Astragalus is an herb. The root is used to make medicine.
Astragalus is used for many conditions, but so far, there isn't enough scientific evidence to determine whether or not it is effective for any of them.
Astragalus is taken by mouth for seasonal allergies, heart failure, diabetes and to strengthen and regulate the immune system and many other conditions.
Some people use astragalus as a general tonic, to protect the liver, and to fight bacteria and viruses. It is also used to prevent and reduce side effects associated with cancer treatment.
Astragalus is commonly used in combination with other herbs.
Astragalus is sometimes applied to the skin to increase blood flow to the area and to speed wound healing.
Astragalus is injected in to the vein for the side effects of cancer treatment, heart failure, diabetes, lupus (systemic lupus erythematosus), and many other conditions.
There are several different species of astragalus. Some species contain a toxin called swainsonine and have been linked to livestock poisonings. Some of these species include Astragalus lentiginosus, Astragalus mollissimus, and others. However, these species of astragalus are usually not found in dietary supplements used by humans. Most astragalus supplements contain Astragalus membranaceus.
Natural Medicines rates effectiveness based on scientific evidence according to the following scale: Effective, Likely Effective, Possibly Effective, Possibly Ineffective, Likely Ineffective, Ineffective, and Insufficient Evidence to Rate.
The effectiveness ratings for Astragalus are as follows:
More evidence is needed to rate astragalus for these uses.
Astragalus seems to stimulate and increase the immune system and reduce inflammation.
Astragalus is POSSIBLY SAFE for most adults when taken by mouth or given intravenously (by IV) under the supervision of a medical professional. Doses of up to 60 grams/day for 4 months have been safely taken by mouth. Doses of 80 grams/day intravenously (by IV) have been safely administered for 4 months. When taken by mouth, astragalus may cause rash, itchy skin, nasal symptoms, or stomach discomfort. However, these events are uncommon. When given by IV, astragalus may cause dizziness or irregular heartbeat.
Pregnancy and breast-feeding: Not enough is known about the safety of astragalus in humans during pregnancy and breast-feeding. However, some research in animals suggests that astragalus can be toxic to the mother and fetus. Stay on the safe side and avoid use.
"Auto-immune diseases" such as multiple sclerosis (MS), lupus (systemic lupus erythematosus, SLE), rheumatoid arthritis (RA), or other immune system conditions: Astragalus might make the immune system more active. This could worsen the symptoms of auto-immune diseases. Avoid using astragalus if you have any of these conditions.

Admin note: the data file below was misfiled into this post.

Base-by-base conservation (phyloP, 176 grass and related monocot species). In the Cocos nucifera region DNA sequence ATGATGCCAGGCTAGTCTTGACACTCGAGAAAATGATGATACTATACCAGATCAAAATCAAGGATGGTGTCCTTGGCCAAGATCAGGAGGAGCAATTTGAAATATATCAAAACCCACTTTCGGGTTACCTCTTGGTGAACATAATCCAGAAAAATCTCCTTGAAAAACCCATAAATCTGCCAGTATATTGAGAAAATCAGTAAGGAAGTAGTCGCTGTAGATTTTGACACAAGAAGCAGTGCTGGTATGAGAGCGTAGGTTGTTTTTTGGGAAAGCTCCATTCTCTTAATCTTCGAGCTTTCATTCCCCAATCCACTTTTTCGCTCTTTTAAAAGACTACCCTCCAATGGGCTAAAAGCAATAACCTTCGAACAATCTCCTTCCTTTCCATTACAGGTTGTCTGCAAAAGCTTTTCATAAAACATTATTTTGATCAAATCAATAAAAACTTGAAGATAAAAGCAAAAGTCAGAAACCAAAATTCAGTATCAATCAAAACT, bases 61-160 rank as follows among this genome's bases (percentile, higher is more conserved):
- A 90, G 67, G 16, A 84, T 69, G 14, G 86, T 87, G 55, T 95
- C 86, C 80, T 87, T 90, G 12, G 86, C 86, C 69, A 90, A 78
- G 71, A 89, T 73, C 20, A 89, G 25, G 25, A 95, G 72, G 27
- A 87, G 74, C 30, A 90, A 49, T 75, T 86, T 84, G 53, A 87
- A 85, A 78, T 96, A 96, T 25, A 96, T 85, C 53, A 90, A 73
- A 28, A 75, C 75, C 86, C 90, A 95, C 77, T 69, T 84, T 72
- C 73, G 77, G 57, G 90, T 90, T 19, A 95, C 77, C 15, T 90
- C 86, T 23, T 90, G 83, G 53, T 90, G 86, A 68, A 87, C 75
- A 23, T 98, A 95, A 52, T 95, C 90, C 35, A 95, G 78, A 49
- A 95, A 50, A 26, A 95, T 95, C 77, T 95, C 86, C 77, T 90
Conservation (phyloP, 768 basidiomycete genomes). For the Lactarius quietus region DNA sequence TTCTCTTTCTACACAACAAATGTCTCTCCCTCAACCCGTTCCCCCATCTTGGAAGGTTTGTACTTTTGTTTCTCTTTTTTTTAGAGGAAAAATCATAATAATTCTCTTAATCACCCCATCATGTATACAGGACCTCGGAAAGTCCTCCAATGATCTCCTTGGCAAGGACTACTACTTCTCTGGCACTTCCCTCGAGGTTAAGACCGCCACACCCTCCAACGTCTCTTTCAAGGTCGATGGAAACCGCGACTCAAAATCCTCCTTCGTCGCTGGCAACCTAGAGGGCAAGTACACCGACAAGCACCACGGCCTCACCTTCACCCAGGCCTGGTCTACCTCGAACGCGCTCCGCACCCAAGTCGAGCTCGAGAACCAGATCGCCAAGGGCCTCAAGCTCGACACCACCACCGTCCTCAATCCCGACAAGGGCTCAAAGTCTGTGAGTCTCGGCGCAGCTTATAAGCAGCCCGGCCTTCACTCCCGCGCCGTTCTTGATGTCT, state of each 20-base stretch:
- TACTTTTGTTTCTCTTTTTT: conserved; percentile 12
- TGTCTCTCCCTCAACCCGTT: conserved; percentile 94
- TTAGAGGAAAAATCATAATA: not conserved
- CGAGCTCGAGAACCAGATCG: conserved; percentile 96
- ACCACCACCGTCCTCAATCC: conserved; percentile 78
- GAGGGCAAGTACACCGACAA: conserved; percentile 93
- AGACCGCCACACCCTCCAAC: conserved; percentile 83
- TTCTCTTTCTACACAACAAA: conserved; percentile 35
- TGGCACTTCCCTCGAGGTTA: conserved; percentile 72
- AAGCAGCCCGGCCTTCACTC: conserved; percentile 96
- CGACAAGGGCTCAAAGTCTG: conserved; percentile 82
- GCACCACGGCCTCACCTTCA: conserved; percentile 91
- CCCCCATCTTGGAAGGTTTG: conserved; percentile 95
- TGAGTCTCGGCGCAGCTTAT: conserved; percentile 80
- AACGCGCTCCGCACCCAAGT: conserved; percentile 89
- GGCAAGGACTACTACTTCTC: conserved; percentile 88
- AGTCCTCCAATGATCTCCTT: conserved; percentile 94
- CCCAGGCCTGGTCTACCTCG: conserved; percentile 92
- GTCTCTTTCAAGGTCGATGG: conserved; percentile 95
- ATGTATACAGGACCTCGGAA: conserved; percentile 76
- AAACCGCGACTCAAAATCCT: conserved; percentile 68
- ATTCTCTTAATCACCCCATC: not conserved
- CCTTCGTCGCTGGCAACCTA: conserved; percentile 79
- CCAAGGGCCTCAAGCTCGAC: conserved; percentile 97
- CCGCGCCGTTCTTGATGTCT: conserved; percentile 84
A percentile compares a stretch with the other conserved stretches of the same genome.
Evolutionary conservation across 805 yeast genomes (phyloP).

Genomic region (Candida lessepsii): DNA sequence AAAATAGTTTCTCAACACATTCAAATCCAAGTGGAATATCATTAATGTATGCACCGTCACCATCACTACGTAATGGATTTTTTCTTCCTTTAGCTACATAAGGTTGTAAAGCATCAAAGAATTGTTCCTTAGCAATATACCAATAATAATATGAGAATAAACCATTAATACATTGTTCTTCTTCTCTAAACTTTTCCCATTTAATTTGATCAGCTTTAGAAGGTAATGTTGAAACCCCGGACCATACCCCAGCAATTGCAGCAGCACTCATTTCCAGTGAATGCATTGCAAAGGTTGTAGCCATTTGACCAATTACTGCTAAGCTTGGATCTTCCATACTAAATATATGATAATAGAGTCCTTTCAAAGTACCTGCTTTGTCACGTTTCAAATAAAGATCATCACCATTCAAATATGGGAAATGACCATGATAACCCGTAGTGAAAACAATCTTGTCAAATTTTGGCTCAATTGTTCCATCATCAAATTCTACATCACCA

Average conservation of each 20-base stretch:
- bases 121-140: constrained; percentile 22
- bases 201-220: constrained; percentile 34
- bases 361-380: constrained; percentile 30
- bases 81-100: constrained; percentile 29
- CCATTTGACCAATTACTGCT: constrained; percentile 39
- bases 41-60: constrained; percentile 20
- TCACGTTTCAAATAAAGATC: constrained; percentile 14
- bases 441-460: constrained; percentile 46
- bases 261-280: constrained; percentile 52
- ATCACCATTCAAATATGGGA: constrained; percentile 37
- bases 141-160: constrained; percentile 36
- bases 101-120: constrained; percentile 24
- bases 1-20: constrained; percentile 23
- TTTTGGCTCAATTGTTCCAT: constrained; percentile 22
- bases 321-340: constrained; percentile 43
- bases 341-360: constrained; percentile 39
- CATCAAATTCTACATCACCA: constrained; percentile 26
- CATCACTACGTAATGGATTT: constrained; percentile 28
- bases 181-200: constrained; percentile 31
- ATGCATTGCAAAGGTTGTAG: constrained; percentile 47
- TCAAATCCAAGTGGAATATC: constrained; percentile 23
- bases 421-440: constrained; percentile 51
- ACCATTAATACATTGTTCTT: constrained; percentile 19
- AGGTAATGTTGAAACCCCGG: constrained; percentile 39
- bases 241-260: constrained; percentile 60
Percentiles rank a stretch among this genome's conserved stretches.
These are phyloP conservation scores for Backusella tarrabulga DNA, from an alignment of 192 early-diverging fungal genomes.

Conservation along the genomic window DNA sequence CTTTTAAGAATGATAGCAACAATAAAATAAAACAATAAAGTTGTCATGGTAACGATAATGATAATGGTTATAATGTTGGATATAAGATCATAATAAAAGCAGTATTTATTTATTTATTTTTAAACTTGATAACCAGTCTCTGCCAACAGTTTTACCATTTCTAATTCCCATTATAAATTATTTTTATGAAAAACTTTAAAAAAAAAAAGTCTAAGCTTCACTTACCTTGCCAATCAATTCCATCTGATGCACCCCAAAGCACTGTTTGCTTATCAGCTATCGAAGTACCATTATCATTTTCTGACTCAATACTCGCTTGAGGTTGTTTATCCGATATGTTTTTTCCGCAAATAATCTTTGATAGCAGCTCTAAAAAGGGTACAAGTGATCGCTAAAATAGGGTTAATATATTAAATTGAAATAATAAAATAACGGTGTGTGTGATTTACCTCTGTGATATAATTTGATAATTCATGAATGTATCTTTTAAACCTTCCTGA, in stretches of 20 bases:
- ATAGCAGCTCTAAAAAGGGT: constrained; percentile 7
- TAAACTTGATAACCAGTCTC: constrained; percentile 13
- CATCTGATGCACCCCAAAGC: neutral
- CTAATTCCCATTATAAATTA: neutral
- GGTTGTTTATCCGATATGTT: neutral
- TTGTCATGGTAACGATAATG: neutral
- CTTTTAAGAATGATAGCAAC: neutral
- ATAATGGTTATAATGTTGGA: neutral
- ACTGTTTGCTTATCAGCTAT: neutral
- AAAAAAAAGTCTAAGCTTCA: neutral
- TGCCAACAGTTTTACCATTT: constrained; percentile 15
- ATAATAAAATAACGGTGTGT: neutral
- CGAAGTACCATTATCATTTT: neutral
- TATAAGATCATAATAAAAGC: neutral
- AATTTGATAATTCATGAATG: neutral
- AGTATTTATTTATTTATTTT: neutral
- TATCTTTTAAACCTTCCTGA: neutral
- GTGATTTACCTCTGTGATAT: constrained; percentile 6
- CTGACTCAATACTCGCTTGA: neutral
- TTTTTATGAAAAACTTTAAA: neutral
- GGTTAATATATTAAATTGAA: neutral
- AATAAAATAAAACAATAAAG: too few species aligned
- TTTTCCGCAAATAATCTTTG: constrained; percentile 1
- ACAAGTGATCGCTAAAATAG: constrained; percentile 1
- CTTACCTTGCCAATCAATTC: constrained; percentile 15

Interaction Rating = Moderate Be cautious with this combination.
Talk with your health provider.
Cyclophosphamide (Cytoxan, Neosar) is used to make the immune system less active. Astragalus increases the activity of the immune system. Taking astragalus along with cyclophosphamide (Cytoxan, Neosar) might decrease the effectiveness of cyclophosphamide (Cytoxan, Neosar).
Astragalus may increase urination and water removal like a "water pill" (diuretic). As a result, taking astragalus might decrease how well the body gets rid of lithium. This could increase how much lithium is in the body and result in serious side effects. Talk with your healthcare provider before using this product if you are taking lithium. Your lithium dose might need to be changed.
Astragalus increases the activity of the immune system. Taking astragalus along with medications that decrease the immune system might decrease the effectiveness of medications that decrease the immune system.
Some medications that decrease the immune system include azathioprine (Imuran), basiliximab (Simulect), cyclosporine (Neoral, Sandimmune), daclizumab (Zenapax), muromonab-CD3 (OKT3, Orthoclone OKT3), mycophenolate (CellCept), tacrolimus (FK506, Prograf), prednisone (Deltasone, Orasone), corticosteroids (glucocorticoids), and others.
There are no known interactions with herbs and supplements.
There are no known interactions with foods.
Astragale, Astragale à Feuilles de Réglisse, Astragale Queue-de-Renard, Astragale Réglissier, Astragali, Astragalo, Astragalus Membranaceus, Astragalus mongholicus, Astragli Membranceus, Beg Kei, Bei Qi, Buck Qi, Chinese Astragalus, Huang Qi, Huang Se, Huangqi, Hwanggi, Membranous Milk Vetch, Milk Vetch, Mongolian Milk, Ogi, Phaca membranacea, Radix Astragali, Radix Astragalus, Réglisse Bâtarde, Réglisse Sauvage.
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